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Sunday, 20 July 2008

From "Anansi Boys" by Neil Gaiman

It took me a while to track this one down, because I couldn't find a pirated edition on line (full text), so I had to pull out my paper copy and find the quotation by memory. Luckily my memory for useless passages of text seems quite alright - so here it is, the bit I was reminded of by listening to Bob Marley...

Spider began to sing. It was "Under the Boardwalk."
It wouldn't have happened if Fat Charlie had not liked the song so much. When Fat Charlie was thirteen he had believed that "Under the Boardwalk" was the greatest song in the world (by the time he was a jaded and world weary fourteen-year-old, it had become Bob Marley's "No Woman No Cry")...

Saturday, 19 July 2008

Crazily long trek to the paper mill

Just before Toph left we went to the Guan Shin Paper Mill (廣興紙寮) in Nantou (南投). At the time I had wanted to buy a pig mask, and due to various cock ups, didn't end up getting it. Luckily Steve became interested in a trip out there after seeing my handmade paper - so we headed out today (in the middle of a typhoon which is devastating the more mountainous regions in Nantou).

The paper industry in Puli, Nantou, has been in existence since the late Chin dynasty. Apparently the water quality of Puli (埔里) city makes the area suitable for paper making, as water with a high concentration of iron turns out bad quality paper. Once paper mills dominated the region. Now there is only 10 (which still sounds numerous to me), and Guan Shin is the only one which specializes in handmade papers. The mill offers a guided tour by one of their guides - the majority of them seem to be female, and they all look a little harassed and slightly jaded about the whole arrangement. I guess that's what happens when you do 20 guided tours a day to people who flood in from all over.

After the tour I made my second bit of paper. It was easy this time around. I embossed it with a goat. The last time I did one of flowers. Handmade paper from the mill is exceptionally strong and flexible, because it has super long fibres which are arranged in irregular patterns during the hand-making process. This makes them very suitable for embossing.

This is how the paper making process goes:
  1. Raw material (bark of various trees, bamboo, and also husks of water bamboo (筊白筍), which is actually the stem of Manchurian wild rice, after being infected with the smut fungus Ustilago esculenta) is cooked and steamed and bleached and pulped. This process is not open to the public.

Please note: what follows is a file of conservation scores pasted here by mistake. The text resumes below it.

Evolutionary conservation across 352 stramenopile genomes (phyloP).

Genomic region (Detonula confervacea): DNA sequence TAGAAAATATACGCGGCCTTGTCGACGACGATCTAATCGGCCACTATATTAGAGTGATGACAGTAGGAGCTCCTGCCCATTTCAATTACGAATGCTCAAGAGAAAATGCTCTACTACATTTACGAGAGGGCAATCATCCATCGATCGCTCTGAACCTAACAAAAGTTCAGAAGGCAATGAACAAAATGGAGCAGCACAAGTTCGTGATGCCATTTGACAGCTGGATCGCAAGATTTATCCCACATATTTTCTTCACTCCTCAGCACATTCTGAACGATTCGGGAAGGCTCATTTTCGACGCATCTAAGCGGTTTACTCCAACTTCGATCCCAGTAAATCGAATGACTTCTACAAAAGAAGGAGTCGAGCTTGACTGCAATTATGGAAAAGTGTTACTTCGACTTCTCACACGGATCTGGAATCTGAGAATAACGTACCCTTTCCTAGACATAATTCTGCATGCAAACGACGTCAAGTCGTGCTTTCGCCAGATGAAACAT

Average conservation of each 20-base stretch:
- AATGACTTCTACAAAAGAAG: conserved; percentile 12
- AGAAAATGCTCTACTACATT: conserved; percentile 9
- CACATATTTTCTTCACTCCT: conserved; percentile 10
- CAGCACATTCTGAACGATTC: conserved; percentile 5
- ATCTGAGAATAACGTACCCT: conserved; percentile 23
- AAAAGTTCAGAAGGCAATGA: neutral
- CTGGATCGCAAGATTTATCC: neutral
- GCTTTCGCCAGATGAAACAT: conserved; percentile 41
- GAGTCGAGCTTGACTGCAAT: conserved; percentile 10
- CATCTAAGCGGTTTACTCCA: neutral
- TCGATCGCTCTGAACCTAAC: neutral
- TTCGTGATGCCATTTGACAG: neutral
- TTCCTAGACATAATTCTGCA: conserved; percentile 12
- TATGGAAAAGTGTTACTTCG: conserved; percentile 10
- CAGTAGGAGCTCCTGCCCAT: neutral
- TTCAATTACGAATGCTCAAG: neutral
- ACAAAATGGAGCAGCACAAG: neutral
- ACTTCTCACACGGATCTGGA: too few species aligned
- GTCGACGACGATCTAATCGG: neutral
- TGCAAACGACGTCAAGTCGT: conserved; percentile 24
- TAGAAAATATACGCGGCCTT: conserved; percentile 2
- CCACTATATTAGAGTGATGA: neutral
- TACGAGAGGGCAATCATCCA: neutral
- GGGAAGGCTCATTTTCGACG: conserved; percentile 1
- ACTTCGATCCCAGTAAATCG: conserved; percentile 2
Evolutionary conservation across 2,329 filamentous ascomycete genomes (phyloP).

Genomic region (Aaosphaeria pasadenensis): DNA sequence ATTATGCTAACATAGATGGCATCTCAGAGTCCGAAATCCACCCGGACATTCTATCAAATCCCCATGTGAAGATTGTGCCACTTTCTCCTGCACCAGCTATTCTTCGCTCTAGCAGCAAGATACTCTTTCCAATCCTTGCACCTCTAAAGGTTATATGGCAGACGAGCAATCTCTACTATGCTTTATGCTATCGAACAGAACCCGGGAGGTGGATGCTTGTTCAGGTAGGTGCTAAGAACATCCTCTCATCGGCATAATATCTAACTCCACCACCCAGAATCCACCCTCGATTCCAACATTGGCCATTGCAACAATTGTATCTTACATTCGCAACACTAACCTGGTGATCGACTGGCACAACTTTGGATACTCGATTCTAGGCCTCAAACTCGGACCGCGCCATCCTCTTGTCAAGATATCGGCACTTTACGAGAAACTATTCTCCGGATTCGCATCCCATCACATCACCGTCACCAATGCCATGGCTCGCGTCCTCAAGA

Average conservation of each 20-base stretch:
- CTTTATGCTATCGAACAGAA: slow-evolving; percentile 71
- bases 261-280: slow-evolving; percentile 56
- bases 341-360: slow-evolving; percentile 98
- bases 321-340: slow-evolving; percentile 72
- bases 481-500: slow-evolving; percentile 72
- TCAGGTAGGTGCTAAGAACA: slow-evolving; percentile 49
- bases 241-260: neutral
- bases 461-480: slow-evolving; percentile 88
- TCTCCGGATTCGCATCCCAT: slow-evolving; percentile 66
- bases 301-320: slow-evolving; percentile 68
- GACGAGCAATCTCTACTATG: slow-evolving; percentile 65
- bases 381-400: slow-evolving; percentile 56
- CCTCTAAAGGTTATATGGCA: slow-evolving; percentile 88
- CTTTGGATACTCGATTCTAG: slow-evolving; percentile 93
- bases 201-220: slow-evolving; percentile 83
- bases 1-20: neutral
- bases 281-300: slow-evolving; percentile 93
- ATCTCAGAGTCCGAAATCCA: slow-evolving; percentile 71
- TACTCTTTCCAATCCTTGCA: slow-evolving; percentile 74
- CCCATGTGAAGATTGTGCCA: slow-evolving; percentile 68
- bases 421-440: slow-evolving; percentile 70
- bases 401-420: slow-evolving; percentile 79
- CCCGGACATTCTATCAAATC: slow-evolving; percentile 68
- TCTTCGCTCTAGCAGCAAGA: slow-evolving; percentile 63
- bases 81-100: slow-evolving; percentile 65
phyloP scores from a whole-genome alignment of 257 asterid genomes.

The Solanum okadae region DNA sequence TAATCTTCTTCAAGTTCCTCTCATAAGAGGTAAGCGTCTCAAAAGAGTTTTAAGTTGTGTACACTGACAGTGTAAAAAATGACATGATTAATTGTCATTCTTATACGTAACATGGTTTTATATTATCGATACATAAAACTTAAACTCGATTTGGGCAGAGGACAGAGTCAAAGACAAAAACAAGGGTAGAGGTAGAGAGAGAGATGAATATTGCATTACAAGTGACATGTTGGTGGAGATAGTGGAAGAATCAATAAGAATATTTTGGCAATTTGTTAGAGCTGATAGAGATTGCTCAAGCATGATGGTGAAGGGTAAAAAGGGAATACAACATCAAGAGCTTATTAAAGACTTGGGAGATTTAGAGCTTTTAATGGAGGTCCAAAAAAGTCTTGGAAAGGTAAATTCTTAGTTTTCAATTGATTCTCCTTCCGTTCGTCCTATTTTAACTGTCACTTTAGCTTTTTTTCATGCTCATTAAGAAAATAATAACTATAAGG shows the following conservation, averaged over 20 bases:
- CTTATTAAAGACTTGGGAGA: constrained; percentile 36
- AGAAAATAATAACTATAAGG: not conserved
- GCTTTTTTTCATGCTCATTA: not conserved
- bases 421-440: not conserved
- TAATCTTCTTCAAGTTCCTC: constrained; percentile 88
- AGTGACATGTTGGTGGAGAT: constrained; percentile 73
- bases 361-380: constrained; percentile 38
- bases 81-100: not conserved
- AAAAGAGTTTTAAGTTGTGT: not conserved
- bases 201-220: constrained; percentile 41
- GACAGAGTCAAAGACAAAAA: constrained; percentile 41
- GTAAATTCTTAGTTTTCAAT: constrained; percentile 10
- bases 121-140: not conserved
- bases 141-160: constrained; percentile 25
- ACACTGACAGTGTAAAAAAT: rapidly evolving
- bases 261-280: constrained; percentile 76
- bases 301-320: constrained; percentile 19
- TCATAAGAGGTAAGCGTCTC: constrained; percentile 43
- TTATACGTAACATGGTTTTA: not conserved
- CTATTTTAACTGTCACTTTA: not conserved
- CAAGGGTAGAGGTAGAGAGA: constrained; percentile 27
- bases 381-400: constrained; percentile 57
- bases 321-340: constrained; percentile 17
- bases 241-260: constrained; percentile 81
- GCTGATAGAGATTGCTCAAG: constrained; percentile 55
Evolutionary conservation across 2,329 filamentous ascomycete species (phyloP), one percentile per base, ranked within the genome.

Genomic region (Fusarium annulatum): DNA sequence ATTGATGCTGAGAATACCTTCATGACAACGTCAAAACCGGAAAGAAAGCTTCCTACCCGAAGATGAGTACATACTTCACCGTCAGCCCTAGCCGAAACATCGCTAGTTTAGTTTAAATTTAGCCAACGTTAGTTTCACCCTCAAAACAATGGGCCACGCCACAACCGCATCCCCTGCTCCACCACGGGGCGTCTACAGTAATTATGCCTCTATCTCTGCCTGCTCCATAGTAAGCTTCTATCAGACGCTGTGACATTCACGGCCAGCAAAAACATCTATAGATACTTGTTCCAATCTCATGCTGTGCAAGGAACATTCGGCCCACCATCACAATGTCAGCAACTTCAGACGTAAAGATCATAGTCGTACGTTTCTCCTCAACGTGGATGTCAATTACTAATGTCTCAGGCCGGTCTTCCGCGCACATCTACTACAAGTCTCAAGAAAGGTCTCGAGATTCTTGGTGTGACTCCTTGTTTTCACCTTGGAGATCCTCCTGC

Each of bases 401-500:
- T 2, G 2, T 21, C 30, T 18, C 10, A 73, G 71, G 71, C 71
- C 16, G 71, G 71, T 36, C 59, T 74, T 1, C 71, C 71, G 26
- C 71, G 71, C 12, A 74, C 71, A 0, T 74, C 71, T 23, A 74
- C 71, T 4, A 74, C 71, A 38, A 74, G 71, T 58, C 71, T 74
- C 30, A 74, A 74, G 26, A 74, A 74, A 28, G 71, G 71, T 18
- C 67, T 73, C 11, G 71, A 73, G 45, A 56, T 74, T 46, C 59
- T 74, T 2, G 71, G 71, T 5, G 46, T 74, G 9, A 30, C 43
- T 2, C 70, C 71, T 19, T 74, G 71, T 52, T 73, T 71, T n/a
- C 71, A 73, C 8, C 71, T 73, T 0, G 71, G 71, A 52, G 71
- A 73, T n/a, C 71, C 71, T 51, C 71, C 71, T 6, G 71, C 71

2. The pulp, mixed with water, is scooped from a pool into a wooden tray with a bamboo sheet (like the type you roll sushi with, but finer grained) stretched across, like a flat sieve.
  3. The water drains and the fibres form a wet piece of paper, which is then peeled off, and laid on top of one another with a piece of string to separate one sheet from another, forming a curious block which looks a bit like soggy tofu. The artisans at the factory do this on a large scale, with giant frames that produce big pieces of paper. We paying customers do them on a tenth of the scale.
  4. The paper is pressed to dry. An industrial size block of paper-tofu needs to drip dry over night before pressing for 6-8 hours on a hefty looking big press. We got ours pressed in a matter of 5 minutes on small presses (which nevertheless required some muscle power to turn).
  5. The paper is laid out onto baking tables heated by steam, and brushed with pine needle brushes to get rid of air bubbles - the side which comes in contact with the table is smooth, and the other side rough. Laying out small sheets of paper is easy as pie - but the ladies who do the "baking," as it were, at the factory, have a knack of picking up individual sheets of wet paper with a wooden stick, waving them in the air like a flag, and laying them flat out on the baking tables. Neat trick!Then we were given an opportunity to do embossed printing on our own bits of handmade paper. There were numerous clay tablets (well worn with ink) on tables. Each tablet has a different design, some are modern (cartoon characters), and others are traditional Chinese symbols.
To emboss:
  1. The paper is laid directly onto the carved clay tablet, and wetted through with a spray bottle.
  2. A second piece of thin, machine made paper is laid over top.
  3. Both sheets get the hell beaten out of them by a big brush.
  4. Replace the top sheet of machine paper with another one, and repeat, until moisture has been absorbed out of the handmade sheet of paper.
  5. Ink is then applied with rag blobs.
This is my embossed flowers from my first visit. This time round I embossed a picture of a goat, and also got my pig mask, which was my main objective for going down there in the first place (the girls in the gift shop thought I was crazy to truck all the way down to buy a mask). Of course I also caved when I saw these paper woven pork-pie hats which were just absolutely perfect for me - waterproof too, and only NT$420 (less than a tenner!).

For more photos, check out my newly acquired Flickr account.

Thursday, 17 July 2008

Distance, and the effects thereof

I've long since harboured the suspicion that us being together makes me less productive. I guess I've not gotten good enough at finding my own head space when you are around. Case and point: today you left to head back home, and it's 12:41 A.M. I've looked at all the frivolous things in my feed reader, which is nothing unusual even when we are together, but I've also read much of the serious things in my reader, and listened to 2 1/2 BBC podcasts, knitted loads, done the dishes, and booked granny a doctor's appointment for Friday.